U.S. Senate race hot after debates

Will Schertz

Credit: John Proppe

One of the closest and most intense of U.S. Senate races in the country this year will come to a head Tuesday when Ohio voters decide whether the Republican incumbent Mike DeWine or Democratic congressman Sherrod Brown will go to Washington.

The two candidates have been hurling potshots and accusations at one another for months, with neither of them gaining any substantial ground. Within the past several weeks though, poll results have begun to lean more heavily in Brown’s favor.

Two independent polls released this month found Brown with leads of 7 and 12 percentage points among likely voters.

With less than a week left in the race for senate, the Republican National Committee pulled ad support for DeWine, but DeWine’s spokesman Brian Seitchik said it shouldn’t affect their campaign, according to a recent article in The Plain Dealer.

“We have a 31/2-to-1 cash advantage,” Seitchik said. “We’re definitely going to be able to communicate our message to the voters of Ohio.”

Ben LaBolt, press secretary for Brown said they will continue to push Brown’s campaign until the elections.

“We’re not taking anything for granted,” LaBolt said. “Sherrod Brown is going to spend every waking hour in the state trying to earn voters.”

The two candidates have had four debates, and all four have turned into verbal slugfests.

Brown’s main accusations against DeWine have been centered around his siding with President George Bush on many issues such as the war in Iraq, outsourcing and tax cuts for upper class individuals.

DeWine, on the other hand, has brought up scandal allegations, taking shots at Brown for failing to pay his taxes for two years. He has also noted that during Brown’s term as Ohio Secretary of State, some members of his staff faced allegations of marijuana use.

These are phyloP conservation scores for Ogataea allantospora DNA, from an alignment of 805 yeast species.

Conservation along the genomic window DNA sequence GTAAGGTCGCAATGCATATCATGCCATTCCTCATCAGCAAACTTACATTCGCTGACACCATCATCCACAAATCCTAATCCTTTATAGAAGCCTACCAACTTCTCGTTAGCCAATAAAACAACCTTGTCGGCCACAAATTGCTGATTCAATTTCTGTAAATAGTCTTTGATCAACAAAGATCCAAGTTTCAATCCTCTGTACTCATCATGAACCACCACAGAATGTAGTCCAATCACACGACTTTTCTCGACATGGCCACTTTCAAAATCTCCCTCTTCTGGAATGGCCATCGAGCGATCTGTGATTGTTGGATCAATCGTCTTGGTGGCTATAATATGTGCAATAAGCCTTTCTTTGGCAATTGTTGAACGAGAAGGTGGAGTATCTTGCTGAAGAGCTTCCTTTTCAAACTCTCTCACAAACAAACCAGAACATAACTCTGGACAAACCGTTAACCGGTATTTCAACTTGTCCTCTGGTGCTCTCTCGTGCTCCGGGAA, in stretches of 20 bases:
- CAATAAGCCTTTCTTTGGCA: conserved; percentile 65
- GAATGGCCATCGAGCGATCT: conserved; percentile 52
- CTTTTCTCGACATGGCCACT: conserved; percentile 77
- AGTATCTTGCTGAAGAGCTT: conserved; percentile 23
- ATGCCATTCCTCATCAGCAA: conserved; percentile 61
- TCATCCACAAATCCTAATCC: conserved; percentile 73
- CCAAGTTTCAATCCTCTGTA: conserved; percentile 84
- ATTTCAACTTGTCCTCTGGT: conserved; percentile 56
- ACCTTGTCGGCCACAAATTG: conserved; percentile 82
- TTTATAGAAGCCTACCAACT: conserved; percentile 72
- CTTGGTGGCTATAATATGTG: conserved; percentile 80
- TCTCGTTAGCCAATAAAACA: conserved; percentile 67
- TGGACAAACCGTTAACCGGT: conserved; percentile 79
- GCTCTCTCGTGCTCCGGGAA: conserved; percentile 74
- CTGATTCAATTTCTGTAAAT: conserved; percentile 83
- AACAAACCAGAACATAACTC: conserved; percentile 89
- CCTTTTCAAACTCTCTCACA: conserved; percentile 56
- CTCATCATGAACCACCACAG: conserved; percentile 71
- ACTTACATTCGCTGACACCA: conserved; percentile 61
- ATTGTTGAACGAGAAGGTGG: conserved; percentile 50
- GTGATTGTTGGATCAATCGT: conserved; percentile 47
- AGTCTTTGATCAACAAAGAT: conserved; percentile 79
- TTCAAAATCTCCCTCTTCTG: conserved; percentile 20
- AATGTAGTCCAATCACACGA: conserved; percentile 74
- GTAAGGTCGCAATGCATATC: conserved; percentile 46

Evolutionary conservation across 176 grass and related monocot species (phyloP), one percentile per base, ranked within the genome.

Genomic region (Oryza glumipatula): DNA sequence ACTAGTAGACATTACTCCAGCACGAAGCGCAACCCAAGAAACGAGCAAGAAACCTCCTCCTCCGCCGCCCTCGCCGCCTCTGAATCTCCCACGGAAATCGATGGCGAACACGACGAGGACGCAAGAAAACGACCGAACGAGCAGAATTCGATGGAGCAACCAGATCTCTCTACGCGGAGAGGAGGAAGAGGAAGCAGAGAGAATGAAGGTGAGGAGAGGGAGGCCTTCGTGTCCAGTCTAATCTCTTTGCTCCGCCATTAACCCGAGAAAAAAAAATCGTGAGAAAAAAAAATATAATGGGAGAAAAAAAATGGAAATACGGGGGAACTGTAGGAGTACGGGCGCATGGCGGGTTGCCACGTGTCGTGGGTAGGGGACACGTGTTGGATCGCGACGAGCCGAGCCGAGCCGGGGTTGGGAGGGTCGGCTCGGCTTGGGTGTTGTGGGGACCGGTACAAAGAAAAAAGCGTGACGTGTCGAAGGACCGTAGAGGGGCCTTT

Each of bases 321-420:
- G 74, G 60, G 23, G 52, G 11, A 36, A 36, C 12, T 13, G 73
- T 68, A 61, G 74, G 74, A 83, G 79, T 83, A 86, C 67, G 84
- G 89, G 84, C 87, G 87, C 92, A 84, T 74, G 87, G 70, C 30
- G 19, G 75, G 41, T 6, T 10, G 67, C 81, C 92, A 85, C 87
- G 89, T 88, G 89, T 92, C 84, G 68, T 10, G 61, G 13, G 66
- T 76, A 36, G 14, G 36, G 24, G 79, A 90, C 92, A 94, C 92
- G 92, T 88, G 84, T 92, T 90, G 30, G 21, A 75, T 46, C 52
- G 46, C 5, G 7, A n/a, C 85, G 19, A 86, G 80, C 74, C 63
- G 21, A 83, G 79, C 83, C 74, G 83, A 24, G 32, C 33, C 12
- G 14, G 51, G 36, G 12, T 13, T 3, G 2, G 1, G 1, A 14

On a political level, DeWine has stressed that Brown missed 278 votes in the House of Representatives, and has only passed four bills in the last 14 years.

One of Brown’s biggest focuses in this race has been economic issues, citing job loss as a major problem in the area.

Brown has been consistent in going against sending manufacturing jobs overseas, voting against legislation such as the Central America Free Trade Agreement. LaBolt said that Brown has high hopes of creating jobs in Ohio based on research in alternative energy.

“Sherrod Brown has laid out clear plans for Ohio,” LaBolt said. “We want to make Ohio the silicon valley of alternative energy.”

DeWine has also been trying to help build Ohio’s economy through the creation of several technology research and development programs within the state.

According to DeWine’s Web site, DeWine feels that creating free trade with other countries expands the market for American products and helps create new jobs.

Roak Zeller, President of the Portage-Trumbull branch of the Young Republicans, said the tax cuts DeWine has voted for have helped Ohio’s economy.

“When they cut taxes at the federal level, it kick-started the economy here,” he said. “In general, Sherrod Brown opposes tax cuts. It doesn’t matter if you’re a Democrat like Sherrod Brown or a Republican like Mike DeWine. If you raise taxes, you’re going to hurt the economy.”

LaBolt said Brown does have plans to give targeted tax cuts for middle class families, including a $10,000 tax deduction or $3,000 tax credit specifically to help students pay for increasing college costs.

The war in Iraq has also been a big issue in this race, as Brown has criticized DeWine’s siding with President Bush on war related issues, and said the U.S. needs to develop a redeployment plan. DeWine said the government is already working on doing so.

Both candidates have tried to make themselves appear as the most bipartisan candidate during the race, though in terms of voting records, DeWine has strayed from the Republicans in more instances than Brown has from the Democrats.

Contact public affairs reporter Will Schertz at [email protected].